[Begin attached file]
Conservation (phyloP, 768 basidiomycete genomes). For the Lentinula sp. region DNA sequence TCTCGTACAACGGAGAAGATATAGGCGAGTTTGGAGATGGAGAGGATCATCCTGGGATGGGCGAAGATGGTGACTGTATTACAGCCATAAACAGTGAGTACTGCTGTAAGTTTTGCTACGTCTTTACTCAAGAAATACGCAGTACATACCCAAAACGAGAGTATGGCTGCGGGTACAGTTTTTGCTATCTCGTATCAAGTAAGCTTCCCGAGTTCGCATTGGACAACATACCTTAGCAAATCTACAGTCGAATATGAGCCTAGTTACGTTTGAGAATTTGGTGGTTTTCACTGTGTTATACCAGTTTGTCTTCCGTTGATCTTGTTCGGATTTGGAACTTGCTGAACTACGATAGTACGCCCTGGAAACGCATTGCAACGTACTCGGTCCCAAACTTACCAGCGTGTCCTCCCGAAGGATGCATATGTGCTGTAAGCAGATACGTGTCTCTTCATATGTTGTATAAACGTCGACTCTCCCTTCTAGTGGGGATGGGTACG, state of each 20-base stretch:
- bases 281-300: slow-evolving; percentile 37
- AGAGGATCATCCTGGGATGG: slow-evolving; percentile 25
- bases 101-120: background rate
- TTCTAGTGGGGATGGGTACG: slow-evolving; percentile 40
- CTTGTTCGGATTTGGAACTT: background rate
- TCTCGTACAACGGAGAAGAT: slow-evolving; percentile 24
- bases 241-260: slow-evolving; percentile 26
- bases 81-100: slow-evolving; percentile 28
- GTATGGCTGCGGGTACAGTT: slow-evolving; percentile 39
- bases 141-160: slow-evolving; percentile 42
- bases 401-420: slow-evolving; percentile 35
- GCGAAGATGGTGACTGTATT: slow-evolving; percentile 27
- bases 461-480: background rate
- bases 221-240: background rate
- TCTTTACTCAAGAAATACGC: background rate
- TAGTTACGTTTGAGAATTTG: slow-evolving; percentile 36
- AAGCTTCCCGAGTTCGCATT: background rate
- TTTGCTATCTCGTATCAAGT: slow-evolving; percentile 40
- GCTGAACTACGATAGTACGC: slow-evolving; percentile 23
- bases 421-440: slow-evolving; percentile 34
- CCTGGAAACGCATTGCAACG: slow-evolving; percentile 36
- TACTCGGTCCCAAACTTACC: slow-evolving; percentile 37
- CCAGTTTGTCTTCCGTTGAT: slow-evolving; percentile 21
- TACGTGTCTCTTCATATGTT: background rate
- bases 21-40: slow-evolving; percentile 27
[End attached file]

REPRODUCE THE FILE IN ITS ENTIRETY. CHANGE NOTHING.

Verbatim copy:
Conservation (phyloP, 768 basidiomycete genomes). For the Lentinula sp. region DNA sequence TCTCGTACAACGGAGAAGATATAGGCGAGTTTGGAGATGGAGAGGATCATCCTGGGATGGGCGAAGATGGTGACTGTATTACAGCCATAAACAGTGAGTACTGCTGTAAGTTTTGCTACGTCTTTACTCAAGAAATACGCAGTACATACCCAAAACGAGAGTATGGCTGCGGGTACAGTTTTTGCTATCTCGTATCAAGTAAGCTTCCCGAGTTCGCATTGGACAACATACCTTAGCAAATCTACAGTCGAATATGAGCCTAGTTACGTTTGAGAATTTGGTGGTTTTCACTGTGTTATACCAGTTTGTCTTCCGTTGATCTTGTTCGGATTTGGAACTTGCTGAACTACGATAGTACGCCCTGGAAACGCATTGCAACGTACTCGGTCCCAAACTTACCAGCGTGTCCTCCCGAAGGATGCATATGTGCTGTAAGCAGATACGTGTCTCTTCATATGTTGTATAAACGTCGACTCTCCCTTCTAGTGGGGATGGGTACG, state of each 20-base stretch:
- bases 281-300: slow-evolving; percentile 37
- AGAGGATCATCCTGGGATGG: slow-evolving; percentile 25
- bases 101-120: background rate
- TTCTAGTGGGGATGGGTACG: slow-evolving; percentile 40
- CTTGTTCGGATTTGGAACTT: background rate
- TCTCGTACAACGGAGAAGAT: slow-evolving; percentile 24
- bases 241-260: slow-evolving; percentile 26
- bases 81-100: slow-evolving; percentile 28
- GTATGGCTGCGGGTACAGTT: slow-evolving; percentile 39
- bases 141-160: slow-evolving; percentile 42
- bases 401-420: slow-evolving; percentile 35
- GCGAAGATGGTGACTGTATT: slow-evolving; percentile 27
- bases 461-480: background rate
- bases 221-240: background rate
- TCTTTACTCAAGAAATACGC: background rate
- TAGTTACGTTTGAGAATTTG: slow-evolving; percentile 36
- AAGCTTCCCGAGTTCGCATT: background rate
- TTTGCTATCTCGTATCAAGT: slow-evolving; percentile 40
- GCTGAACTACGATAGTACGC: slow-evolving; percentile 23
- bases 421-440: slow-evolving; percentile 34
- CCTGGAAACGCATTGCAACG: slow-evolving; percentile 36
- TACTCGGTCCCAAACTTACC: slow-evolving; percentile 37
- CCAGTTTGTCTTCCGTTGAT: slow-evolving; percentile 21
- TACGTGTCTCTTCATATGTT: background rate
- bases 21-40: slow-evolving; percentile 27